Listen to the full episode at this link or in the embedded player below:

White Sox Talk Podcast

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The Bryce Harper derby might already be down to three teams — and the White Sox are one of them

The Bryce Harper derby might already be down to three teams — and the White Sox are one of them

LAS VEGAS — How about this for the first day of the Winter Meetings?

According to a tweet from NBC LA's Michael Duarte, the Bryce Harper sweepstakes might already be down to just three teams. And the White Sox are one of them.

The White Sox, Phillies and Dodgers have been mentioned as possible landing spots for Harper for a while now. The White Sox have the financial flexibility and seeming willingness to offer what's expected to be the biggest contract in baseball history to a guy who would mesh perfectly with their rebuilding plans. The Phillies have vowed to "spend stupid" and have been pegged as perhaps the favorite for more than a month. And the Dodgers are a high-spending club who have reportedly already pitched Harper on starring in Southern California. The White Sox, for what it's worth, have also reportedly made their pitch, one featuring Hall of Famer Jim Thome.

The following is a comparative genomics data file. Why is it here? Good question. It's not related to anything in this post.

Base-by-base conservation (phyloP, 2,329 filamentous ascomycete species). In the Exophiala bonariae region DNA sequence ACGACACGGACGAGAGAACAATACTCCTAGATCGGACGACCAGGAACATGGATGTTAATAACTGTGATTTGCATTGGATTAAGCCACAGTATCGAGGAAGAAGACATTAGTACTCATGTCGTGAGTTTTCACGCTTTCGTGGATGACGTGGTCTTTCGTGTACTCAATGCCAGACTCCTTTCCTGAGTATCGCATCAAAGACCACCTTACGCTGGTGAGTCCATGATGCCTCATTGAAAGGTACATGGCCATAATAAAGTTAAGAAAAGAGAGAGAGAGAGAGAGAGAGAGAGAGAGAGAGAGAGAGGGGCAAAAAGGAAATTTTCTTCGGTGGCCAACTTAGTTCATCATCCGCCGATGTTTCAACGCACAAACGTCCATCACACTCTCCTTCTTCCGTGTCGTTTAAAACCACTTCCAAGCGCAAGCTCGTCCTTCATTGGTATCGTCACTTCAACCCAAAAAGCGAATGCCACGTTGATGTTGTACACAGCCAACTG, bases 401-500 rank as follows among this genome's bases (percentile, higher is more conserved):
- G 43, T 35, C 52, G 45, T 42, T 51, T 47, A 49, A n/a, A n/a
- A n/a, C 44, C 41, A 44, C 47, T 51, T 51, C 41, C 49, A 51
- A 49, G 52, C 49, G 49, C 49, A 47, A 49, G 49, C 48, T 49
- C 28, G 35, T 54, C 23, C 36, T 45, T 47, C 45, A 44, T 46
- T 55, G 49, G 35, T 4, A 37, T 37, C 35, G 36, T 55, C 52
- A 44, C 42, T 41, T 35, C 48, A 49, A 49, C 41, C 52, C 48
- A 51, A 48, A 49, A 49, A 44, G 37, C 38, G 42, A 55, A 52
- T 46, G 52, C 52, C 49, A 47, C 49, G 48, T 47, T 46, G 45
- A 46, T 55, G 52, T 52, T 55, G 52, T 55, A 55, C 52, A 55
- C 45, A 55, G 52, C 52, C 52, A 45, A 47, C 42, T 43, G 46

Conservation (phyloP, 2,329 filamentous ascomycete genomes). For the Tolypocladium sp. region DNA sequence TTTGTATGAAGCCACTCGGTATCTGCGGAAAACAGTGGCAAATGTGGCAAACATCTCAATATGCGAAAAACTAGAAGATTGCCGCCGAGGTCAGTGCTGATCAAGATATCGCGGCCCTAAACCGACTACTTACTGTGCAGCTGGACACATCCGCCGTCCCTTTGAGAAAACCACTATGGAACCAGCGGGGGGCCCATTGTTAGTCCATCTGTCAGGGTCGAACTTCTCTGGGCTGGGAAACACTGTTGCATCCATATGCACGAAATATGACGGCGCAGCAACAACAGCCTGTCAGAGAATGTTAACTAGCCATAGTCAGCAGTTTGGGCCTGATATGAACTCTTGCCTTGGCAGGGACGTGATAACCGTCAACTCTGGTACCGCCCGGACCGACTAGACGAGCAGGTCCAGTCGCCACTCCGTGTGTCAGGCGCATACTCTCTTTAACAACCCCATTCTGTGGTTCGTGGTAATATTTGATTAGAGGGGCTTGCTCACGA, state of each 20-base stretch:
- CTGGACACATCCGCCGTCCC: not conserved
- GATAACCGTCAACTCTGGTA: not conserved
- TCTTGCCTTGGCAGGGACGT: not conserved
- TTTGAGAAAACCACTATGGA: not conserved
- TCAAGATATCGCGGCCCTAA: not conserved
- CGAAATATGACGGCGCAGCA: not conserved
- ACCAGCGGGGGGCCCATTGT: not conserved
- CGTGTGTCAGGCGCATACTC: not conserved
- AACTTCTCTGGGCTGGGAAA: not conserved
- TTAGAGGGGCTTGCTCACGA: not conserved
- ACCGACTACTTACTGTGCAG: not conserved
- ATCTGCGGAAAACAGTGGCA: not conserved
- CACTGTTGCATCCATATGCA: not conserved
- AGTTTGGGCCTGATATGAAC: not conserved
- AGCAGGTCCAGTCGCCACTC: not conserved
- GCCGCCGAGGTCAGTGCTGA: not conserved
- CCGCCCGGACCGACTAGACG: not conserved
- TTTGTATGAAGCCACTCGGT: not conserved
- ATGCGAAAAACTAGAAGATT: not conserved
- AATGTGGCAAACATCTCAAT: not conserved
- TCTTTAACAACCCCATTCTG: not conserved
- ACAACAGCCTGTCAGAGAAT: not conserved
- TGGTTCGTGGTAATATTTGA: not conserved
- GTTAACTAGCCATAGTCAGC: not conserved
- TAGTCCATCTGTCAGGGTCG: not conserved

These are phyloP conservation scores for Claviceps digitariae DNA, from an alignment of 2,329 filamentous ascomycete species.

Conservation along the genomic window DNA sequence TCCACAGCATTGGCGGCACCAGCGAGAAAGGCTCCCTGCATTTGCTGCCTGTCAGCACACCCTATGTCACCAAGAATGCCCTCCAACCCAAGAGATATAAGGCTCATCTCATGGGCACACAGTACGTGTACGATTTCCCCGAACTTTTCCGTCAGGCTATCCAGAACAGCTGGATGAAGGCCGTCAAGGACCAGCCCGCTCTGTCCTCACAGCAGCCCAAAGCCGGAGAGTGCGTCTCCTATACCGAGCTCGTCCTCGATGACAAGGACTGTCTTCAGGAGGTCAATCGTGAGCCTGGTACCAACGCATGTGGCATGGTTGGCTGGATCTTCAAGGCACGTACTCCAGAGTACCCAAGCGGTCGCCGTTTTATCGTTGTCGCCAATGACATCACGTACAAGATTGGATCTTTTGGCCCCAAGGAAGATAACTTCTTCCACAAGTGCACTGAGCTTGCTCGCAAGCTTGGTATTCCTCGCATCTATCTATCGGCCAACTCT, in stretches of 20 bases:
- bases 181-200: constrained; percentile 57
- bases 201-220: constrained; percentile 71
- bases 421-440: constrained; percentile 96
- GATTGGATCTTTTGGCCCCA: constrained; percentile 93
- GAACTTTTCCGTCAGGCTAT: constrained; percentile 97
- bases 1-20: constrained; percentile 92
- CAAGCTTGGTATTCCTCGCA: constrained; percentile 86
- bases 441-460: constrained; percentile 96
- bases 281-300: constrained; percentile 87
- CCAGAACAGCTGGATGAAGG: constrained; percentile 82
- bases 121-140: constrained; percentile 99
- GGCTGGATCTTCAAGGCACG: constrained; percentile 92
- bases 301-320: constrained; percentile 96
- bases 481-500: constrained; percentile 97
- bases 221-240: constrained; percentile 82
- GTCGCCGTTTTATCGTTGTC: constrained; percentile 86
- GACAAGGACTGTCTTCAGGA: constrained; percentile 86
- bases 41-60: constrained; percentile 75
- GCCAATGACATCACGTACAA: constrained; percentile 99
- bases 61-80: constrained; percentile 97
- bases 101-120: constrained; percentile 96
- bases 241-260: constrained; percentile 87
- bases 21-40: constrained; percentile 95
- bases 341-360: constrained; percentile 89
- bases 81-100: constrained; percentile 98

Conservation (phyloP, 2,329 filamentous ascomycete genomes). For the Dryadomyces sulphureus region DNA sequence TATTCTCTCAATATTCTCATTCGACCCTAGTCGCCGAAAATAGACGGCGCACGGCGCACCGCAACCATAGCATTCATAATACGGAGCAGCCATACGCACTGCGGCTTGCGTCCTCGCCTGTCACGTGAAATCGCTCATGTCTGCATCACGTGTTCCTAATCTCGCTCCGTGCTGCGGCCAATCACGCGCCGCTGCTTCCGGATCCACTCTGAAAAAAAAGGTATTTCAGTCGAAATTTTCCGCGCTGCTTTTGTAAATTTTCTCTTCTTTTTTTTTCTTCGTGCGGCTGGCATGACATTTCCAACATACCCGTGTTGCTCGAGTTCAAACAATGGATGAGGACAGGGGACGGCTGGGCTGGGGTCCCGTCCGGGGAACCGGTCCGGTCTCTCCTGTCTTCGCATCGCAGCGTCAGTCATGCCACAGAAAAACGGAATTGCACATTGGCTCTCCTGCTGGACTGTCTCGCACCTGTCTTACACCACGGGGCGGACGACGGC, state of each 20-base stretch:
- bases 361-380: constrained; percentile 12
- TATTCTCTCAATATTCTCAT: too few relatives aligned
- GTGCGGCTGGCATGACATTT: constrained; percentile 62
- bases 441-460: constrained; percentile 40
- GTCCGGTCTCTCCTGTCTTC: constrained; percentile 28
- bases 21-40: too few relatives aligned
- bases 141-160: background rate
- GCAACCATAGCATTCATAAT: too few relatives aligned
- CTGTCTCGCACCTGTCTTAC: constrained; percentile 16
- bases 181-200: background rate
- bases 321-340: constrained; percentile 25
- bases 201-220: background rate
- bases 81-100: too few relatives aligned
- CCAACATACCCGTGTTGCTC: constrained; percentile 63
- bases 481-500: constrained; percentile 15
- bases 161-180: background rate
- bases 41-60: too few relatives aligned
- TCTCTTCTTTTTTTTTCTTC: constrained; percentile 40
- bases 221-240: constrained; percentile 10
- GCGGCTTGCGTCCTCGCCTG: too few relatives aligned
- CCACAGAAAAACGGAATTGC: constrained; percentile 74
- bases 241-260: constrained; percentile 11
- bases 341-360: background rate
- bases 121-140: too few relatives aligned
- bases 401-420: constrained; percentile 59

Harper — who once saw enough pitches to walk 13 times during a four-game weekend set with the Cubs — has reportedly been hearing quite a lot of pitches this week with all 30 teams in his hometown of Las Vegas.

But the perhaps most interesting tidbit of Duarte's tweet is that the Dodgers might find themselves out of the running if they're not able to move other pieces around or not willing to meet the requests of Harper's agent, Scott Boras.

Also on Day 1 of the Winter Meetings, the New York Yankees pretty much bowed out of the Harper derby, and the St. Louis Cardinals did the same thing.

So where does this leave the White Sox? Well, it leaves them, apparently, as one of the teams with the best chances to land the biggest fish in this winter's free-agent pond.